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On my own with 5 kids including visiting 'livewire'. PLEASE give me tips on how to get through this.

(14 Posts)
Spidermama Sun 25-Oct-09 17:59:58

DH is working away throughout half term. I have an 11 year old DD plus three dss (9,7 & 4). The 9 year old has a friend coming and both are pretty full on, testosterone wise, particularly when they get together.

He's staying for two days.

I really need some ideas as to how to keep them all happy.

Lifeinagoldfishbowl Sun 25-Oct-09 18:01:18

You need to get out as much as poss, the beach, a country walk, bike rides,

Spidermama Sun 25-Oct-09 18:04:51

It needs to be on public transport as they won't all fit in the car.

I can get to the beach easily enough. So that's a half day. There's the velodrome for bike rides.

Anything else?

sassy Sun 25-Oct-09 18:08:34

Cinema afternoon? Bowling - might be half term BOGOF available?

Spidermama Sun 25-Oct-09 18:14:48

Good idea about the bowling Sassy if it's raining certainly. I can get there on the bus.

Lifeinagoldfishbowl Sun 25-Oct-09 18:17:23

what about a treasure hunt

Beach is a full day if you take enough. Flasks of hot chos for lunch, or have lunch out, and have a 'build a sand sculpture' competition.
Don't know where you are but do you have a decent museum with a good exhibit? There was the wallace and gromit one at the science museum recently.
Um. Laser quest and bowling?

<<scrapes bottom of thoughts barrel>>

CloudDragon Sun 25-Oct-09 18:44:47

Don't be scared by the number of kids use it your advantage!

get them to the park and play:

44

do a 'sports day'

touch british bull dog

at home:

get them to do a show with jokes/songs/a play with homemade props

to play an invented game around their favourite books/films

board games

teach them so easy card games

tidying up:

organise a rota, put them in two groups, and one tidies/one cooks one day and visa versa (they have to think up food which is healthish and easy to cook)

good luck, been there it is fun but mental!

CloudDragon Sun 25-Oct-09 18:46:39

Oh ps be strict -

no telly til it's tidy

no eating between meals/set snacks because it gets out of hand.

any fighting of toys ends up in either them sorting out some fair way of sharing or it is confiscated

etc

Ooh, that reminds me, when I was younger we got a 'new' videocamera and spent a week making a film (we did some dross about a ghost who lived in our house, veyr halloweeny), we were 2, 9, 12, 14 and 16. we wrote it, made props/costumes and filmed the lot and then did a 'premiere' with popcorn and stuff. was so muhc fun.
My 2 year old little bro was the ghost, he had much fun chasing us all going woooogrin

Spidermama Mon 26-Oct-09 18:50:33

Jackbau if only!!
Sadly they are really keen on the boys against girls thing so I can't imagine them working together on anything.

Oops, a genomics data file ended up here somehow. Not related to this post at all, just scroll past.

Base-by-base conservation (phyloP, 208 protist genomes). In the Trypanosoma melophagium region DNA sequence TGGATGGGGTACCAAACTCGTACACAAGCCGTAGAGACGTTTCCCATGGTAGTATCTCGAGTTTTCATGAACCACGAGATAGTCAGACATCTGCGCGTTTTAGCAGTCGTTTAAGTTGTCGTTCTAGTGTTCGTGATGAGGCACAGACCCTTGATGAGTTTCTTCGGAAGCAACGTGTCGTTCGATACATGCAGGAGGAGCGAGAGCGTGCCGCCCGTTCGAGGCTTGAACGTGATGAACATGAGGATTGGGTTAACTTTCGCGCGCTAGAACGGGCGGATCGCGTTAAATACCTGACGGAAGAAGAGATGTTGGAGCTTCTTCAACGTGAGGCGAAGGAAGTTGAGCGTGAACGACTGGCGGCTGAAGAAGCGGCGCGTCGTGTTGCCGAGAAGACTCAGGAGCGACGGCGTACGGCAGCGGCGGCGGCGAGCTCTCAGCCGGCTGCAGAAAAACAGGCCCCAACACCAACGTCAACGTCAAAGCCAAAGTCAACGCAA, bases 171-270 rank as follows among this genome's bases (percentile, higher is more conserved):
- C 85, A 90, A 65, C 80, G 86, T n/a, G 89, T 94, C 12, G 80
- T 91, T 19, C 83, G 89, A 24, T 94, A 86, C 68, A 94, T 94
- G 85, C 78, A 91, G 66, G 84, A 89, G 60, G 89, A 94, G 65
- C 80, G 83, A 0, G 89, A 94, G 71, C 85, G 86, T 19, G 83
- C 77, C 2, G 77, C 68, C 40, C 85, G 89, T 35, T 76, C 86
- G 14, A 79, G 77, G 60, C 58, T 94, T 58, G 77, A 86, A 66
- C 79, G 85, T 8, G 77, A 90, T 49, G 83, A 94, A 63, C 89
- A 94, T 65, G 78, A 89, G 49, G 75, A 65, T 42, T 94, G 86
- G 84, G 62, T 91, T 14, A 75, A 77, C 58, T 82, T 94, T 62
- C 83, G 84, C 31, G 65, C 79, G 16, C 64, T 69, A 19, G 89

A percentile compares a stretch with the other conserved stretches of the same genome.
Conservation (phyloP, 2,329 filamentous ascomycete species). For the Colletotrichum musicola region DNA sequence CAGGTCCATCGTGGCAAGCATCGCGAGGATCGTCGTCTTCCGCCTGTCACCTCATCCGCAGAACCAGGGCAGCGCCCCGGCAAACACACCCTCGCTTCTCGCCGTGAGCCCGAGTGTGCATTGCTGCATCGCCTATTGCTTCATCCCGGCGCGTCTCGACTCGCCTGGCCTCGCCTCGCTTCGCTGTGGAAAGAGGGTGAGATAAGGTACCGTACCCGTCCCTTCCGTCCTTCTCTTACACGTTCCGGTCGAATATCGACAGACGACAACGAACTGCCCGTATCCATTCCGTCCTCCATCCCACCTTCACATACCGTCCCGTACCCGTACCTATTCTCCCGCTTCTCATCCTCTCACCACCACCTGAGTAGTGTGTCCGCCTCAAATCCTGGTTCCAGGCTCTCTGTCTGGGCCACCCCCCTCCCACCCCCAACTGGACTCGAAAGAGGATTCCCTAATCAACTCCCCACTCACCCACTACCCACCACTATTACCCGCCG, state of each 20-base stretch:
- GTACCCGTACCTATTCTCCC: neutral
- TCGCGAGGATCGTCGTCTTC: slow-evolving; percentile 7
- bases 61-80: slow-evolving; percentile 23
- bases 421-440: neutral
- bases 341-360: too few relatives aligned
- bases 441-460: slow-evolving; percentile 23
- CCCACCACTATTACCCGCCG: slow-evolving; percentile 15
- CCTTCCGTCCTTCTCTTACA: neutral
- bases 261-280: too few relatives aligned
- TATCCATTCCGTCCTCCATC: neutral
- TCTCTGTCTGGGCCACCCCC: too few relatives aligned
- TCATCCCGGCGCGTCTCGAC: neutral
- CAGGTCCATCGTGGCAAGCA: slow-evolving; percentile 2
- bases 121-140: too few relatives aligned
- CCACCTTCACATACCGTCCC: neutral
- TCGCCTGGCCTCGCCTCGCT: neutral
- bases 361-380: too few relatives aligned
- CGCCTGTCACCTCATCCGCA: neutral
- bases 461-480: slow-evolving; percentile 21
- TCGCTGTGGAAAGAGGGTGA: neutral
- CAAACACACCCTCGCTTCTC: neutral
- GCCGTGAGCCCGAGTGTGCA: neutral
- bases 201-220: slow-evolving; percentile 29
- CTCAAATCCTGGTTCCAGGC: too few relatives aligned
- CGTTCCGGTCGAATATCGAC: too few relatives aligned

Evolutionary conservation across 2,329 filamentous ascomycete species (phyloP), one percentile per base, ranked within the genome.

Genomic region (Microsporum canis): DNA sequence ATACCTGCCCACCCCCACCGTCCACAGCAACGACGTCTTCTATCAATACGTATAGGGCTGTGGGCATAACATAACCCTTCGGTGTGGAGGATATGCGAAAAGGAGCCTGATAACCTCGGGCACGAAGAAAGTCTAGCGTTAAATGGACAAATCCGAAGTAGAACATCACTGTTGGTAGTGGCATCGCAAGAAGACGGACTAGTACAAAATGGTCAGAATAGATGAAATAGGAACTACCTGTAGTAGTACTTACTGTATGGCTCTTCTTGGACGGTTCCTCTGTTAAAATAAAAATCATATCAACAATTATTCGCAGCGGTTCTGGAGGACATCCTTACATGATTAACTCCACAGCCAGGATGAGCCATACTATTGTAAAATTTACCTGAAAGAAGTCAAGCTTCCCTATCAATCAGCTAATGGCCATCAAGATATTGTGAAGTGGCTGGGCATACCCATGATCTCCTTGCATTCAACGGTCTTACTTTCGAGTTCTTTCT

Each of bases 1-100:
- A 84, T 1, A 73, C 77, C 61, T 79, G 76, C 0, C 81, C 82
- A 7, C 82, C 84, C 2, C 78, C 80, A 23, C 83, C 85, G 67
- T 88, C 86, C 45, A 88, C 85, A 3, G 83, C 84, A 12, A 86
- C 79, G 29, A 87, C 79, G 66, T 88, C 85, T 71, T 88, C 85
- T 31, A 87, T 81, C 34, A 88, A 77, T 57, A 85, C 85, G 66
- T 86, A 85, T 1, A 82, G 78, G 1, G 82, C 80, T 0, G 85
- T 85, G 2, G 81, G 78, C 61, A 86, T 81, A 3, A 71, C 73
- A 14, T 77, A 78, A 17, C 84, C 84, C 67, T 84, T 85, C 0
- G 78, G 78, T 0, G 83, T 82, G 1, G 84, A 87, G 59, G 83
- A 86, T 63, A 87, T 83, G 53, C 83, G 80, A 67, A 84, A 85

If it's weather like this it will be fine.

I'll get a couple of dvds in for the indoor part.

DS and this boy both have Type 1 diabetes which means they have a really good bond and their relationship is very important because they don't really know anyone else with the condition.

It also means they both are prone to very challenging behaviour which can be amplified when they get together.

I'm hoping it goes smoothly. It's so touching to see him with a friend who can honestly understand this awful condidtion which so bights their lives. sad

That's interesting as I was actually going to suggest something else we used to do oncea month. We wuold hunt through books and find recipes for a dinner party, then budget, buy the food and cook it all ourselves (in pairs) with menus written up and posh clothes.
Although I grew up in a farmhouse with a restaurant, so it may have been slightly easier for usgrin
But they could do food appropriate for their diabetes? (I forget the difference between Type 1 and 2, sorry!)

Spidermama Mon 26-Oct-09 20:56:13

Jack that's a great idea! I will get them to shop for and make their own lunch on one of the days. Brilliant!

T1 is the sort of diabetes which tends to have an early onset. Your body kills off its own islet cells and can no longer make insulin so you need to inject daily and carry out loads of blood tests to try and keep blood sugars within normal range. It's a real pain and involves loads of concentration and calculations and highs and lows. It'sw very frustrating for a 9 year old boy and high blood sugars affect moods.

T2 happens in later life and is often the result of bad habits. The body becomes resistant to insulin and sufferers need to take pills or it can be controlled with diet.

Thanks for that, so they need to inject as well as watching diet? I can see what you mean about it beng nice for them to have someone that understands.
When is he arriving then? Good luck! Although I was one of 5 the thought of being responsible for 5 kids in my house makes me want to lie down in a dark roomgrin

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